Why China is/will be a System-Sustaining or System-Transforming Power
Beijing has over the past decade engaged in efforts to build strong relations with many nations especially the African countries. Beijing is building strong diplomatic ties with countries that the western nations and America shunned away from. Beijing is particularly engaging those countries that want to defend their sovereignty unlike the westerns who meddle with the internal issues and affairs of Africa, Asia and Latin America countries. In the recent times, the Chinese president, Hu Jintao has paid high profile visits to the key players in the African continent. This has worked for Beijing in building strong relations and partnering with African countries for the creation of markets for their goods and services. The developed nations from the European Union have accused China of unfair competition and intellectual property law.
Beijing Foreign Affairs aims at establishing close relations and boost Chinas status with the International Community. Chinese massive economic development has been attributed to the many oversea markets, foreign investment and large domestic consumption. The current president of china has continued with Deng’s leadership dictum that China is to focus on its internal affairs on development and avoid direct encounters with other superpowers. The current president perceives beneficial relations with other nations as a key diplomatic initiative. This will nurture a pleasant surrounding conducive for China to continue with its economic and military development.
Beijing has been playing a significant role in imperative balance. This ensures that no single country dominates all sectors of the world economy. Instead, it has proposed a strategic partnership with other European nations on sectors such as technology, space exploration, trade, technology and defense. China has developed a concept of maintaining peace and enriching their neighbors which portrays china as a peaceful emerging superpower. China also denounces hegemony where they will not be dominant class whereby the whole world subordinates to them. Beijing has emphasized that they will never seek hegemony and that their new pre-eminence will bring substantial gains to the whole world.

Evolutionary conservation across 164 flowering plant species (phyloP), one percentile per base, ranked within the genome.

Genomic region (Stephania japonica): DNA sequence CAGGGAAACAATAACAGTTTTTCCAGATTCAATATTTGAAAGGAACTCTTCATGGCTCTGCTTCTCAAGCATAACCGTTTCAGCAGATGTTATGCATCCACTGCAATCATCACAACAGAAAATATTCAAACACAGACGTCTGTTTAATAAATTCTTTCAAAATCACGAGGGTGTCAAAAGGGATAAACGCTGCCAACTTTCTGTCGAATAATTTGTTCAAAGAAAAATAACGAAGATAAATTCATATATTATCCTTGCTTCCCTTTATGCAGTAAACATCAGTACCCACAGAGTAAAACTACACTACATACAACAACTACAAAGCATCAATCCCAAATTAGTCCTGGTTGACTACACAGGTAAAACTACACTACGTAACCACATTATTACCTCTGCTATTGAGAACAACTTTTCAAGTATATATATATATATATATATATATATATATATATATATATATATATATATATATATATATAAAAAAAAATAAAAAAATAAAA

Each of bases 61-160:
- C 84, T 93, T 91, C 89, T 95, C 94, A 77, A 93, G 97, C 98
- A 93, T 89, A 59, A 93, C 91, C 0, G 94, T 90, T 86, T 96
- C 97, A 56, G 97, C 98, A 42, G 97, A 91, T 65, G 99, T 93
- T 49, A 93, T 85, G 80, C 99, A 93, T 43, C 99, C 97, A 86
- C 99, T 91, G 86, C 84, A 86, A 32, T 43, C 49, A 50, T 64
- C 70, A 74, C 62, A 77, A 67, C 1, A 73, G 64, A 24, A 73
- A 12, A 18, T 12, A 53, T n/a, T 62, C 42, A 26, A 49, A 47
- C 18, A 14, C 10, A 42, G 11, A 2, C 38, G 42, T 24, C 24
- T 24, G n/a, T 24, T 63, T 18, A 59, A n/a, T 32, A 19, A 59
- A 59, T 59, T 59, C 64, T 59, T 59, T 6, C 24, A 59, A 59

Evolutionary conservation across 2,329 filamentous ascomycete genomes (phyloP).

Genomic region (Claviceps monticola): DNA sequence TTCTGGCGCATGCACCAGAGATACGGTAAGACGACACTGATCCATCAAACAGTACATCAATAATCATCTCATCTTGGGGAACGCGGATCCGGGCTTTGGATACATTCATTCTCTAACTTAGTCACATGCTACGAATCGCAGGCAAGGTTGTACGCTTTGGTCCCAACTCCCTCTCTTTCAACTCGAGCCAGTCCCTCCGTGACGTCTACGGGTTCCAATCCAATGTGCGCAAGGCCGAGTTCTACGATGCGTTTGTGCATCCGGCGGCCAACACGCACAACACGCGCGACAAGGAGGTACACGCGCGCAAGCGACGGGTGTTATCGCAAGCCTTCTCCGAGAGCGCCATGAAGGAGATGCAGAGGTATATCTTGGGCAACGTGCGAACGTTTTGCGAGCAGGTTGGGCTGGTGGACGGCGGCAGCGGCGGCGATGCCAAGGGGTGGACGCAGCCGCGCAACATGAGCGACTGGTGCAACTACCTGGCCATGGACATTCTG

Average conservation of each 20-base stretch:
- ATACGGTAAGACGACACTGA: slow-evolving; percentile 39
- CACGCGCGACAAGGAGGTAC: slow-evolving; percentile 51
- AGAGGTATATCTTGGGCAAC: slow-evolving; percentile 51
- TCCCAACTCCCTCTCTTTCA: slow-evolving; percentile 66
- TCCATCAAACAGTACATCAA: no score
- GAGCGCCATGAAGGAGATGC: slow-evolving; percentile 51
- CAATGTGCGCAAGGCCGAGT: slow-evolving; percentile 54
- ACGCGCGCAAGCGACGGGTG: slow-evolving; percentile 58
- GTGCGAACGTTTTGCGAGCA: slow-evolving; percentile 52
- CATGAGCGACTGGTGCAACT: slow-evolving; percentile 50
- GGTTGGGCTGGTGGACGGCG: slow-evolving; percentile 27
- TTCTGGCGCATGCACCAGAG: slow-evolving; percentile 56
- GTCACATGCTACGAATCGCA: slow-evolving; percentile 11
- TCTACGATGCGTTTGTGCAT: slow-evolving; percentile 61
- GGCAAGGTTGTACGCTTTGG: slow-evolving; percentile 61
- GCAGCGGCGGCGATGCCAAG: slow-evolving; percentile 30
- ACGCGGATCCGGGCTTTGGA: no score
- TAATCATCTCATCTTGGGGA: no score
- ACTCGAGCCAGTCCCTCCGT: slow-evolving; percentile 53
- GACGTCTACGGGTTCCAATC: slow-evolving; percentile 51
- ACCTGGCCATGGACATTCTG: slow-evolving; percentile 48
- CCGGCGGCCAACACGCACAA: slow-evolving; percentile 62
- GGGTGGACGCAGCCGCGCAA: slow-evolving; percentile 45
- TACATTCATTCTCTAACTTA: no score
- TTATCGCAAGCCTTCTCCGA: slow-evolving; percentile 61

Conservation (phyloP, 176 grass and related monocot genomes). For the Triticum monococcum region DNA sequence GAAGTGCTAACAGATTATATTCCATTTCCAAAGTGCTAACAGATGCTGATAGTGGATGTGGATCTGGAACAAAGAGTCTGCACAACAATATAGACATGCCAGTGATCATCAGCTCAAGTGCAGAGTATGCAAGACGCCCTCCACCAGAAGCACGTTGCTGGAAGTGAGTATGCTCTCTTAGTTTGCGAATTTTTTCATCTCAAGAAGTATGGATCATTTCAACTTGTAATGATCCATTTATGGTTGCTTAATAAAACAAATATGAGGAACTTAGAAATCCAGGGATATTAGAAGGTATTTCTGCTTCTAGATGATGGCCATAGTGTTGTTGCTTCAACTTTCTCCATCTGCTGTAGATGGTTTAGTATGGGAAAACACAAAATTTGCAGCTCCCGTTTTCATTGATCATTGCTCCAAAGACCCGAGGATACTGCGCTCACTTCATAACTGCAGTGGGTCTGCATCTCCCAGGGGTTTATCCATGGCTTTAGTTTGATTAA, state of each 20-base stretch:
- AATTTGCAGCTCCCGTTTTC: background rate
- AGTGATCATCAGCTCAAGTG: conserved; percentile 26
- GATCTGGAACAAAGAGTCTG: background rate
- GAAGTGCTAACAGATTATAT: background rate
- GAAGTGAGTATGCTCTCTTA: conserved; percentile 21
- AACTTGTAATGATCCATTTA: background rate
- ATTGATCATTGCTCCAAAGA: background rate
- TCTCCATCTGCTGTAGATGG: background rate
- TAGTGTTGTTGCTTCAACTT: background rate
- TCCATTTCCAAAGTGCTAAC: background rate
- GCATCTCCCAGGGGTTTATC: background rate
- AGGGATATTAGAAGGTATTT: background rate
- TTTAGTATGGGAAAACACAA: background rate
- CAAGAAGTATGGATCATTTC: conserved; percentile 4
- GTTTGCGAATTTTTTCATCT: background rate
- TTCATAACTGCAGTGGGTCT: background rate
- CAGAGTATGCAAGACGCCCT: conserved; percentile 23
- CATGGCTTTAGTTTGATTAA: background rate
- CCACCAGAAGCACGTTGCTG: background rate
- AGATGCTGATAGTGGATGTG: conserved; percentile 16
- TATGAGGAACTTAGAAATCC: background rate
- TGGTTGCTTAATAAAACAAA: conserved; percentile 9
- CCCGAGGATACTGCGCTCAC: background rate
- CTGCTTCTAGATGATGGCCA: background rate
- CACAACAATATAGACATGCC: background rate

China is being viewed by the Americans as a threat because of its predominance and finally become hegemony. Beijing has been able to command attention due to its formidable power on economic growth, share of the global trade and its military strength. China has now embarked on a new role of winning the acceptance of other global powers. In the recent, Beijing and Copenhagen have entered in a Memorandum of Understanding to strengthen their collaboration on sustainable planning and construction. Both countries will benefit from construction of infrastructure and public transport means. Even though, Chinas internal and regional issues remain the main priority, Beijing is now much more integrated in the world economic systems. United states are wondering whether the rise of China will have any benefit for the Americans or it will pose a significant threat. On the other hand, the Chinese puzzle on whether the Americans will use their powers to hurt or help China. Therefore, Beijing foreign relations are the priority foreign policy challenge facing China. Beijing and United States beneficial relations are a key foreign policy concern in ensuring good relations between the two countries, reduce suspicion and sustain economic growth.
Since China has accomplished on improving her national economy, it can engage in activities to ensure the sustaining of these powers. This can be done by China assuming more international responsibilities in the world economy and security. Chinese intellectual property has had implications on their economic trends. Economic growth has facilitated improved living conditions in the state.